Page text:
and provide energy to the net when there is energy need.
    computor sensored, all automatic. Hawai needs a smart EV charging system for storage and EV transition. world premiere,
    more info/ http://www.ditiswijk.nl

  • Oil4AsphaltOnly

    Hawaii generated less than 800Gwh in Feb: http://www.eia.gov/state/?sid=HI#tabs-4

    As the weather there is temperate, we can extrapolate that out to ~9.6Twh of electricity a year. Using the standard assumption of 5 hrs of sunlight per day per year, Hawaii would only need 2GW’s of solar panels (plus batteries) to provide all of their electrical needs. I’m sure that can be installed in far less time than 30 years.

    So that leaves converting all local transportation and industry to electric. Should be feasible in 30 years. If we’re really ambitious and include biodiesel for boats and light aircraft, then Hawaii might really be able to be 100% renewable ENERGY by 2045!

    • heinbloed

      True.
      Governments do not like put them self under pressure, nor their string pullers.

      The goal will be achieved much faster.

      But a good gesture anyhow, congratulations to Hawaii !

      ( the mummies from the Bilderberg/G7 meeting talk about year 2100 as a target)

    • onesecond

      For boats there should be not problem to go BE too in the next years. Light aircraft BE should be feasible in 2045, too.

  • GCO

    Energy ≠ electricity only. Failing to make this very important distinction completely ruins the article.

    • Ivor O’Connor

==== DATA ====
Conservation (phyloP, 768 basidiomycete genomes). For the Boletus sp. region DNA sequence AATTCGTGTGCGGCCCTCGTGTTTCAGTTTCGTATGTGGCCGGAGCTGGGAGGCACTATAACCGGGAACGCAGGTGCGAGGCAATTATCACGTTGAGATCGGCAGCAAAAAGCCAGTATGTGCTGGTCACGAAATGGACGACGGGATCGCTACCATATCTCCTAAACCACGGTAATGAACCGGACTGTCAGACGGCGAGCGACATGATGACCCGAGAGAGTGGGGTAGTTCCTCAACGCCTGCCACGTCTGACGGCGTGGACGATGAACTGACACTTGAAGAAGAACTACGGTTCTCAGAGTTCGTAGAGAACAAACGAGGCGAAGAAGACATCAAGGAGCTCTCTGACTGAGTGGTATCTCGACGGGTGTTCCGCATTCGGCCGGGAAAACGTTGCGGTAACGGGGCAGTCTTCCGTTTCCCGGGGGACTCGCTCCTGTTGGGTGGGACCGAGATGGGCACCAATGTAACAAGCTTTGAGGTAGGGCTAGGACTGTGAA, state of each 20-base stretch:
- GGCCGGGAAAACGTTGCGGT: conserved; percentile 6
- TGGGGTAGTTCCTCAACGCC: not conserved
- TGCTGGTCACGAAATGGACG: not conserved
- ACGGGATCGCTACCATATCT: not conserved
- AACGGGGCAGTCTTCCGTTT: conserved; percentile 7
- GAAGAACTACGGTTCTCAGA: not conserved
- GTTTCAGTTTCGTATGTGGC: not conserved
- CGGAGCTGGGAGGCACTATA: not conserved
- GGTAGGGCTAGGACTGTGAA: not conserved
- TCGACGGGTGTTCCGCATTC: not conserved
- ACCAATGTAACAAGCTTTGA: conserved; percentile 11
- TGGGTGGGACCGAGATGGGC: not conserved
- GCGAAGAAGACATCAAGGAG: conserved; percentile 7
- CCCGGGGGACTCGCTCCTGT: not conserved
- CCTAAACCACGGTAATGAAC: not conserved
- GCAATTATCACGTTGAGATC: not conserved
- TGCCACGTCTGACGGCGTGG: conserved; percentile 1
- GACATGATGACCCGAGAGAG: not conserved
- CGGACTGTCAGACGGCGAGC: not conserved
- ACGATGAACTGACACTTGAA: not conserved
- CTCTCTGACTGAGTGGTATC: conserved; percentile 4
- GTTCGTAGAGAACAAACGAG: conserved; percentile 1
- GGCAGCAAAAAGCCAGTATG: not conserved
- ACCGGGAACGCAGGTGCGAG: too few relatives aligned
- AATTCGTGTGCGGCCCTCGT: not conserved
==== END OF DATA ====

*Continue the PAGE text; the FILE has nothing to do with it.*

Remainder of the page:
I think it was perfectly clear. Maybe you are right though and some disclaimer should be added. Politely. Not like I would want to write. lol.

      • GCO

        Clear? The headline and first paragraph are flat-out wrong, and the terms energy and electricity are used like they were interchangeable through-out the article, making most of it factually incorrect.

        It’s like when some politicians underhandedly suggest that people’s power bills will go up if a certain oil pipeline isn’t built, by purposely confusing energy and oil — never mind the fact that almost no electricity comes from petroleum in the continental US.

        Words do matter.

        • Ivor O’Connor

          I disagree. No where in the article, title or body, was it confusing.

          • Matt

            head line “100% Renewable Energy” which should have “100% Renewable Electricity”. So yes you are correct, it isn’t confusing it is wrong.

          • Ivor O’Connor

            lol.

  • JamesWimberley

    Please! 100% renewable electricity is a worthy goal, but it’s a long way short of 100% renewable energy.

    • WilliamSKlotz

      clean Deal With Us < w­w­w­.J­o­b­N­e­t2­0­.­C­o­m­­

    • patb2009

      well in Hawaii, it’s a tropical climate, they don’t need much heating, and solar Hot Water is trivial there. Cheap electricity also means EV cars make a lot of sense.

    • Matt

      On at least this site if you can tell the difference between electric and total energy, you should lose you posting rights for a month.
      -A lot of their electric goes to cooling, which they could cover in the cities with a distributed chill water system, they have deep cold water close to shore. HA was where government build a pilot OTEC center, prove it worked and told industry its in your hands now.
      – Could have include land transportation to RE in same time frame just add a $2/gal gas tax and ICE import fee ($10k/car $20k truck, $30k heavy) could leave out farm tractors since don’t have EV yet. Use the raised funds to promote EV buses. cars, bikes.